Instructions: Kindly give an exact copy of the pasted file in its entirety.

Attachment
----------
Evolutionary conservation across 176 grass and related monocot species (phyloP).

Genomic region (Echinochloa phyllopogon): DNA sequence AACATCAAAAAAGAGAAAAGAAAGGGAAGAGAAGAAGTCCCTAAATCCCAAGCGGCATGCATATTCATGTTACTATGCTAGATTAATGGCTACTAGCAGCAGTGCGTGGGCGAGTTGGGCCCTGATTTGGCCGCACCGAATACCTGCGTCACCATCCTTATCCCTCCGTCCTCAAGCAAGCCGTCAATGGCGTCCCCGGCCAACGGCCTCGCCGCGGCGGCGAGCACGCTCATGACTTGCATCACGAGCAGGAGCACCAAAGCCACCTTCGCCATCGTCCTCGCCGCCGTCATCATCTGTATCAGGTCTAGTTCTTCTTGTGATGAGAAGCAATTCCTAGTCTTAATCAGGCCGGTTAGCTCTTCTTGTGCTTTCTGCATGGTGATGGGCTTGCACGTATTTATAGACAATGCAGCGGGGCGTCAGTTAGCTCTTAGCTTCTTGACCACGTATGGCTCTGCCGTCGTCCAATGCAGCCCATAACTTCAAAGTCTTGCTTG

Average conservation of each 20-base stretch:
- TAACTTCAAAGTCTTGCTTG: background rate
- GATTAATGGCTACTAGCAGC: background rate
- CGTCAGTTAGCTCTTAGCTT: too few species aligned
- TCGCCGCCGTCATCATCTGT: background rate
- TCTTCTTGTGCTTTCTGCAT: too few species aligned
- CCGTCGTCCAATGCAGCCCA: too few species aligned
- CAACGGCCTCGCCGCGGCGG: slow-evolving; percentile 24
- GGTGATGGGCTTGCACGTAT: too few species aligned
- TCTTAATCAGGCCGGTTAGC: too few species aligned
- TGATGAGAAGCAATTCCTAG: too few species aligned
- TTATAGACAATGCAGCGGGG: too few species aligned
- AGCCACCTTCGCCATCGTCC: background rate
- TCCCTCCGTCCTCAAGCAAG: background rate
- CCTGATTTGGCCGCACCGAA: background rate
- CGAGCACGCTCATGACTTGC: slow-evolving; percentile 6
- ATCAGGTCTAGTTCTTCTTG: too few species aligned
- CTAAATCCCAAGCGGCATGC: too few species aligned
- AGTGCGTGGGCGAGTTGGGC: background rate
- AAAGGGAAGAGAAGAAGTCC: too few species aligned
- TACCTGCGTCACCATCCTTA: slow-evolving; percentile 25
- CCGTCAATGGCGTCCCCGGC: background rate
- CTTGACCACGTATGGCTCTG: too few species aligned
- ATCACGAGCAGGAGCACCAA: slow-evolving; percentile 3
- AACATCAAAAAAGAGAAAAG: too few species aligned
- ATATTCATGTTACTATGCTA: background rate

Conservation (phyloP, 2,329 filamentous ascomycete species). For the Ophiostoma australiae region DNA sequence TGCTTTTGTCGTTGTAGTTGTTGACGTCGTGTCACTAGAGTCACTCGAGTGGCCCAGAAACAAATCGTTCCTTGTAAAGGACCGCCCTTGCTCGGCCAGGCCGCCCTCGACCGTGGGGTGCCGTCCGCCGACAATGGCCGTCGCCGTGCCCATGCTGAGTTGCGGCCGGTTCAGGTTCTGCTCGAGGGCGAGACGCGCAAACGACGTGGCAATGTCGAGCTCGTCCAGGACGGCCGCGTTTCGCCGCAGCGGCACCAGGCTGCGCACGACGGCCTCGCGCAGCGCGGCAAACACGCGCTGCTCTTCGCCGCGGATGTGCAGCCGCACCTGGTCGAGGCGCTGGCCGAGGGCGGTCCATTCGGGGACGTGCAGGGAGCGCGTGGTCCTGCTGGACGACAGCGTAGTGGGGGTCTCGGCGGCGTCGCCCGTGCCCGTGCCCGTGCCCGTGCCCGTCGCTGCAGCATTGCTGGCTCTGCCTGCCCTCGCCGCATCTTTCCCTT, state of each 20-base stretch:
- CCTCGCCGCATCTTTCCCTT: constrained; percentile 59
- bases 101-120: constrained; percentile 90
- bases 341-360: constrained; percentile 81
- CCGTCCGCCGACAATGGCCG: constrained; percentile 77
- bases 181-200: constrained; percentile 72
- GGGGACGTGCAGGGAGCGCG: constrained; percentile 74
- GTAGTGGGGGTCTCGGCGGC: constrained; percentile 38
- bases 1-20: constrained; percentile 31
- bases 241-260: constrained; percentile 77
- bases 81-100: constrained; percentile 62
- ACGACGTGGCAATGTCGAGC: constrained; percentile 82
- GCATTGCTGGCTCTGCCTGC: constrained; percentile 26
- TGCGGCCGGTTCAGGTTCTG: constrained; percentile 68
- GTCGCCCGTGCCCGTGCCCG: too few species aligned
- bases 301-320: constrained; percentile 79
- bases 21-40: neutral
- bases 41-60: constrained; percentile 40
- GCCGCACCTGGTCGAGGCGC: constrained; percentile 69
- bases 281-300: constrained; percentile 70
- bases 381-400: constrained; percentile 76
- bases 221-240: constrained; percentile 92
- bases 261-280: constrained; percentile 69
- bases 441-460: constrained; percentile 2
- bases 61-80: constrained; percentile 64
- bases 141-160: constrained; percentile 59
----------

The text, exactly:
Evolutionary conservation across 176 grass and related monocot species (phyloP).

Genomic region (Echinochloa phyllopogon): DNA sequence AACATCAAAAAAGAGAAAAGAAAGGGAAGAGAAGAAGTCCCTAAATCCCAAGCGGCATGCATATTCATGTTACTATGCTAGATTAATGGCTACTAGCAGCAGTGCGTGGGCGAGTTGGGCCCTGATTTGGCCGCACCGAATACCTGCGTCACCATCCTTATCCCTCCGTCCTCAAGCAAGCCGTCAATGGCGTCCCCGGCCAACGGCCTCGCCGCGGCGGCGAGCACGCTCATGACTTGCATCACGAGCAGGAGCACCAAAGCCACCTTCGCCATCGTCCTCGCCGCCGTCATCATCTGTATCAGGTCTAGTTCTTCTTGTGATGAGAAGCAATTCCTAGTCTTAATCAGGCCGGTTAGCTCTTCTTGTGCTTTCTGCATGGTGATGGGCTTGCACGTATTTATAGACAATGCAGCGGGGCGTCAGTTAGCTCTTAGCTTCTTGACCACGTATGGCTCTGCCGTCGTCCAATGCAGCCCATAACTTCAAAGTCTTGCTTG

Average conservation of each 20-base stretch:
- TAACTTCAAAGTCTTGCTTG: background rate
- GATTAATGGCTACTAGCAGC: background rate
- CGTCAGTTAGCTCTTAGCTT: too few species aligned
- TCGCCGCCGTCATCATCTGT: background rate
- TCTTCTTGTGCTTTCTGCAT: too few species aligned
- CCGTCGTCCAATGCAGCCCA: too few species aligned
- CAACGGCCTCGCCGCGGCGG: slow-evolving; percentile 24
- GGTGATGGGCTTGCACGTAT: too few species aligned
- TCTTAATCAGGCCGGTTAGC: too few species aligned
- TGATGAGAAGCAATTCCTAG: too few species aligned
- TTATAGACAATGCAGCGGGG: too few species aligned
- AGCCACCTTCGCCATCGTCC: background rate
- TCCCTCCGTCCTCAAGCAAG: background rate
- CCTGATTTGGCCGCACCGAA: background rate
- CGAGCACGCTCATGACTTGC: slow-evolving; percentile 6
- ATCAGGTCTAGTTCTTCTTG: too few species aligned
- CTAAATCCCAAGCGGCATGC: too few species aligned
- AGTGCGTGGGCGAGTTGGGC: background rate
- AAAGGGAAGAGAAGAAGTCC: too few species aligned
- TACCTGCGTCACCATCCTTA: slow-evolving; percentile 25
- CCGTCAATGGCGTCCCCGGC: background rate
- CTTGACCACGTATGGCTCTG: too few species aligned
- ATCACGAGCAGGAGCACCAA: slow-evolving; percentile 3
- AACATCAAAAAAGAGAAAAG: too few species aligned
- ATATTCATGTTACTATGCTA: background rate

Conservation (phyloP, 2,329 filamentous ascomycete species). For the Ophiostoma australiae region DNA sequence TGCTTTTGTCGTTGTAGTTGTTGACGTCGTGTCACTAGAGTCACTCGAGTGGCCCAGAAACAAATCGTTCCTTGTAAAGGACCGCCCTTGCTCGGCCAGGCCGCCCTCGACCGTGGGGTGCCGTCCGCCGACAATGGCCGTCGCCGTGCCCATGCTGAGTTGCGGCCGGTTCAGGTTCTGCTCGAGGGCGAGACGCGCAAACGACGTGGCAATGTCGAGCTCGTCCAGGACGGCCGCGTTTCGCCGCAGCGGCACCAGGCTGCGCACGACGGCCTCGCGCAGCGCGGCAAACACGCGCTGCTCTTCGCCGCGGATGTGCAGCCGCACCTGGTCGAGGCGCTGGCCGAGGGCGGTCCATTCGGGGACGTGCAGGGAGCGCGTGGTCCTGCTGGACGACAGCGTAGTGGGGGTCTCGGCGGCGTCGCCCGTGCCCGTGCCCGTGCCCGTGCCCGTCGCTGCAGCATTGCTGGCTCTGCCTGCCCTCGCCGCATCTTTCCCTT, state of each 20-base stretch:
- CCTCGCCGCATCTTTCCCTT: constrained; percentile 59
- bases 101-120: constrained; percentile 90
- bases 341-360: constrained; percentile 81
- CCGTCCGCCGACAATGGCCG: constrained; percentile 77
- bases 181-200: constrained; percentile 72
- GGGGACGTGCAGGGAGCGCG: constrained; percentile 74
- GTAGTGGGGGTCTCGGCGGC: constrained; percentile 38
- bases 1-20: constrained; percentile 31
- bases 241-260: constrained; percentile 77
- bases 81-100: constrained; percentile 62
- ACGACGTGGCAATGTCGAGC: constrained; percentile 82
- GCATTGCTGGCTCTGCCTGC: constrained; percentile 26
- TGCGGCCGGTTCAGGTTCTG: constrained; percentile 68
- GTCGCCCGTGCCCGTGCCCG: too few species aligned
- bases 301-320: constrained; percentile 79
- bases 21-40: neutral
- bases 41-60: constrained; percentile 40
- GCCGCACCTGGTCGAGGCGC: constrained; percentile 69
- bases 281-300: constrained; percentile 70
- bases 381-400: constrained; percentile 76
- bases 221-240: constrained; percentile 92
- bases 261-280: constrained; percentile 69
- bases 441-460: constrained; percentile 2
- bases 61-80: constrained; percentile 64
- bases 141-160: constrained; percentile 59